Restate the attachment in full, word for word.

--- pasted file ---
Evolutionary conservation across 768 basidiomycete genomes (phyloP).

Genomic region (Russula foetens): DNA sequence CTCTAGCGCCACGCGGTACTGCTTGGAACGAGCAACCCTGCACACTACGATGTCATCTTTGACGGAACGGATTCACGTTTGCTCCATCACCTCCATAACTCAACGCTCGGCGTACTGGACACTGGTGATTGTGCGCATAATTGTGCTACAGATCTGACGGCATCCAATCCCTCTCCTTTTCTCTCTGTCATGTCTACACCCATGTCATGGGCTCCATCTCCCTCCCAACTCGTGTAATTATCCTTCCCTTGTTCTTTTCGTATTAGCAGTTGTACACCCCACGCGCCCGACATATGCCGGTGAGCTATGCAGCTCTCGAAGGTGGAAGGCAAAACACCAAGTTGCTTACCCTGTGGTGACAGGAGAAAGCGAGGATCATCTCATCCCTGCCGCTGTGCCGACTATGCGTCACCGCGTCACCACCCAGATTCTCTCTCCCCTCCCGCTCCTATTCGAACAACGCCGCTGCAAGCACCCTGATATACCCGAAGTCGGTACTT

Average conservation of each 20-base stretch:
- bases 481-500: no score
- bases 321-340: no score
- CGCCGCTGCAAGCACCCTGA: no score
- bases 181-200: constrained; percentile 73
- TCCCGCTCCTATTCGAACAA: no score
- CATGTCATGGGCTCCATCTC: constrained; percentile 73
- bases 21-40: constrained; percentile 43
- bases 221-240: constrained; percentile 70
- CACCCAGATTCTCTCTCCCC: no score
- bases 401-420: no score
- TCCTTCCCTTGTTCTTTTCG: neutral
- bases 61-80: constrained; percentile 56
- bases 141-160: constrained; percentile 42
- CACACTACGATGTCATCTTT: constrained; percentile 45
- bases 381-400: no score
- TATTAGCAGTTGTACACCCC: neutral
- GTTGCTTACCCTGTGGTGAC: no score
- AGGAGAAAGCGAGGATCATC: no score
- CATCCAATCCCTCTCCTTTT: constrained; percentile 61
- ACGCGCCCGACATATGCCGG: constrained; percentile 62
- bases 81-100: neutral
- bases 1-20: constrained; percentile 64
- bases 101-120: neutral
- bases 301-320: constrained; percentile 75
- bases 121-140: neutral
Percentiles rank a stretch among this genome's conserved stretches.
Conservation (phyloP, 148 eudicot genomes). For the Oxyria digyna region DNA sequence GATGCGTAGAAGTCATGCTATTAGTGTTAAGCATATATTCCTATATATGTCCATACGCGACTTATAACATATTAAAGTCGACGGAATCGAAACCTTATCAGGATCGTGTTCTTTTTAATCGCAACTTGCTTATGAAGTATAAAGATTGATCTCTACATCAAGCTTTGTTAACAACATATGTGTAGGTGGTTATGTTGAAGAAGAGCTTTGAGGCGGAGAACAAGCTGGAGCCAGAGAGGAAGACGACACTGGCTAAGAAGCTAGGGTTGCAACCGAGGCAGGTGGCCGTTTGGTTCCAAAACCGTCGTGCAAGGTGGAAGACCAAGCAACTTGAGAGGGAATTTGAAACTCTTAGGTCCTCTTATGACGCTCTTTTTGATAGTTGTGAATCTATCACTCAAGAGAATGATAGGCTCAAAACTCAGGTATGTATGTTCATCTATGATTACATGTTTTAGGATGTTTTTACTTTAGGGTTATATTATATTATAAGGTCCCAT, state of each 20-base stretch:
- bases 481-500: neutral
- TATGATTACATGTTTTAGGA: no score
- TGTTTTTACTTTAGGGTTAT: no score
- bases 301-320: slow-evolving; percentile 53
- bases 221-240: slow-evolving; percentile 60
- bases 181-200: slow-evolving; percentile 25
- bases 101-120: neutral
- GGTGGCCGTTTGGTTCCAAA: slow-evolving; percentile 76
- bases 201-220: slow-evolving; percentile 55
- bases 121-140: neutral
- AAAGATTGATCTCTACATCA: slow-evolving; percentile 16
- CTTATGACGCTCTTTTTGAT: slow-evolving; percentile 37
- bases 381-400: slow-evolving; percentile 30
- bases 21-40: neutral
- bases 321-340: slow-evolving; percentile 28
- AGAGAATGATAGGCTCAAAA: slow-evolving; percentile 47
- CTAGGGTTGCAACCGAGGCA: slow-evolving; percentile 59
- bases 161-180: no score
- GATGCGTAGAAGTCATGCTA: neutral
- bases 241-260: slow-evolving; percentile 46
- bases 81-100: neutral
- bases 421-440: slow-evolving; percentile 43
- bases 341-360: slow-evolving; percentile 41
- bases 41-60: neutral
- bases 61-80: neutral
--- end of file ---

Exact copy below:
Evolutionary conservation across 768 basidiomycete genomes (phyloP).

Genomic region (Russula foetens): DNA sequence CTCTAGCGCCACGCGGTACTGCTTGGAACGAGCAACCCTGCACACTACGATGTCATCTTTGACGGAACGGATTCACGTTTGCTCCATCACCTCCATAACTCAACGCTCGGCGTACTGGACACTGGTGATTGTGCGCATAATTGTGCTACAGATCTGACGGCATCCAATCCCTCTCCTTTTCTCTCTGTCATGTCTACACCCATGTCATGGGCTCCATCTCCCTCCCAACTCGTGTAATTATCCTTCCCTTGTTCTTTTCGTATTAGCAGTTGTACACCCCACGCGCCCGACATATGCCGGTGAGCTATGCAGCTCTCGAAGGTGGAAGGCAAAACACCAAGTTGCTTACCCTGTGGTGACAGGAGAAAGCGAGGATCATCTCATCCCTGCCGCTGTGCCGACTATGCGTCACCGCGTCACCACCCAGATTCTCTCTCCCCTCCCGCTCCTATTCGAACAACGCCGCTGCAAGCACCCTGATATACCCGAAGTCGGTACTT

Average conservation of each 20-base stretch:
- bases 481-500: no score
- bases 321-340: no score
- CGCCGCTGCAAGCACCCTGA: no score
- bases 181-200: constrained; percentile 73
- TCCCGCTCCTATTCGAACAA: no score
- CATGTCATGGGCTCCATCTC: constrained; percentile 73
- bases 21-40: constrained; percentile 43
- bases 221-240: constrained; percentile 70
- CACCCAGATTCTCTCTCCCC: no score
- bases 401-420: no score
- TCCTTCCCTTGTTCTTTTCG: neutral
- bases 61-80: constrained; percentile 56
- bases 141-160: constrained; percentile 42
- CACACTACGATGTCATCTTT: constrained; percentile 45
- bases 381-400: no score
- TATTAGCAGTTGTACACCCC: neutral
- GTTGCTTACCCTGTGGTGAC: no score
- AGGAGAAAGCGAGGATCATC: no score
- CATCCAATCCCTCTCCTTTT: constrained; percentile 61
- ACGCGCCCGACATATGCCGG: constrained; percentile 62
- bases 81-100: neutral
- bases 1-20: constrained; percentile 64
- bases 101-120: neutral
- bases 301-320: constrained; percentile 75
- bases 121-140: neutral
Percentiles rank a stretch among this genome's conserved stretches.
Conservation (phyloP, 148 eudicot genomes). For the Oxyria digyna region DNA sequence GATGCGTAGAAGTCATGCTATTAGTGTTAAGCATATATTCCTATATATGTCCATACGCGACTTATAACATATTAAAGTCGACGGAATCGAAACCTTATCAGGATCGTGTTCTTTTTAATCGCAACTTGCTTATGAAGTATAAAGATTGATCTCTACATCAAGCTTTGTTAACAACATATGTGTAGGTGGTTATGTTGAAGAAGAGCTTTGAGGCGGAGAACAAGCTGGAGCCAGAGAGGAAGACGACACTGGCTAAGAAGCTAGGGTTGCAACCGAGGCAGGTGGCCGTTTGGTTCCAAAACCGTCGTGCAAGGTGGAAGACCAAGCAACTTGAGAGGGAATTTGAAACTCTTAGGTCCTCTTATGACGCTCTTTTTGATAGTTGTGAATCTATCACTCAAGAGAATGATAGGCTCAAAACTCAGGTATGTATGTTCATCTATGATTACATGTTTTAGGATGTTTTTACTTTAGGGTTATATTATATTATAAGGTCCCAT, state of each 20-base stretch:
- bases 481-500: neutral
- TATGATTACATGTTTTAGGA: no score
- TGTTTTTACTTTAGGGTTAT: no score
- bases 301-320: slow-evolving; percentile 53
- bases 221-240: slow-evolving; percentile 60
- bases 181-200: slow-evolving; percentile 25
- bases 101-120: neutral
- GGTGGCCGTTTGGTTCCAAA: slow-evolving; percentile 76
- bases 201-220: slow-evolving; percentile 55
- bases 121-140: neutral
- AAAGATTGATCTCTACATCA: slow-evolving; percentile 16
- CTTATGACGCTCTTTTTGAT: slow-evolving; percentile 37
- bases 381-400: slow-evolving; percentile 30
- bases 21-40: neutral
- bases 321-340: slow-evolving; percentile 28
- AGAGAATGATAGGCTCAAAA: slow-evolving; percentile 47
- CTAGGGTTGCAACCGAGGCA: slow-evolving; percentile 59
- bases 161-180: no score
- GATGCGTAGAAGTCATGCTA: neutral
- bases 241-260: slow-evolving; percentile 46
- bases 81-100: neutral
- bases 421-440: slow-evolving; percentile 43
- bases 341-360: slow-evolving; percentile 41
- bases 41-60: neutral
- bases 61-80: neutral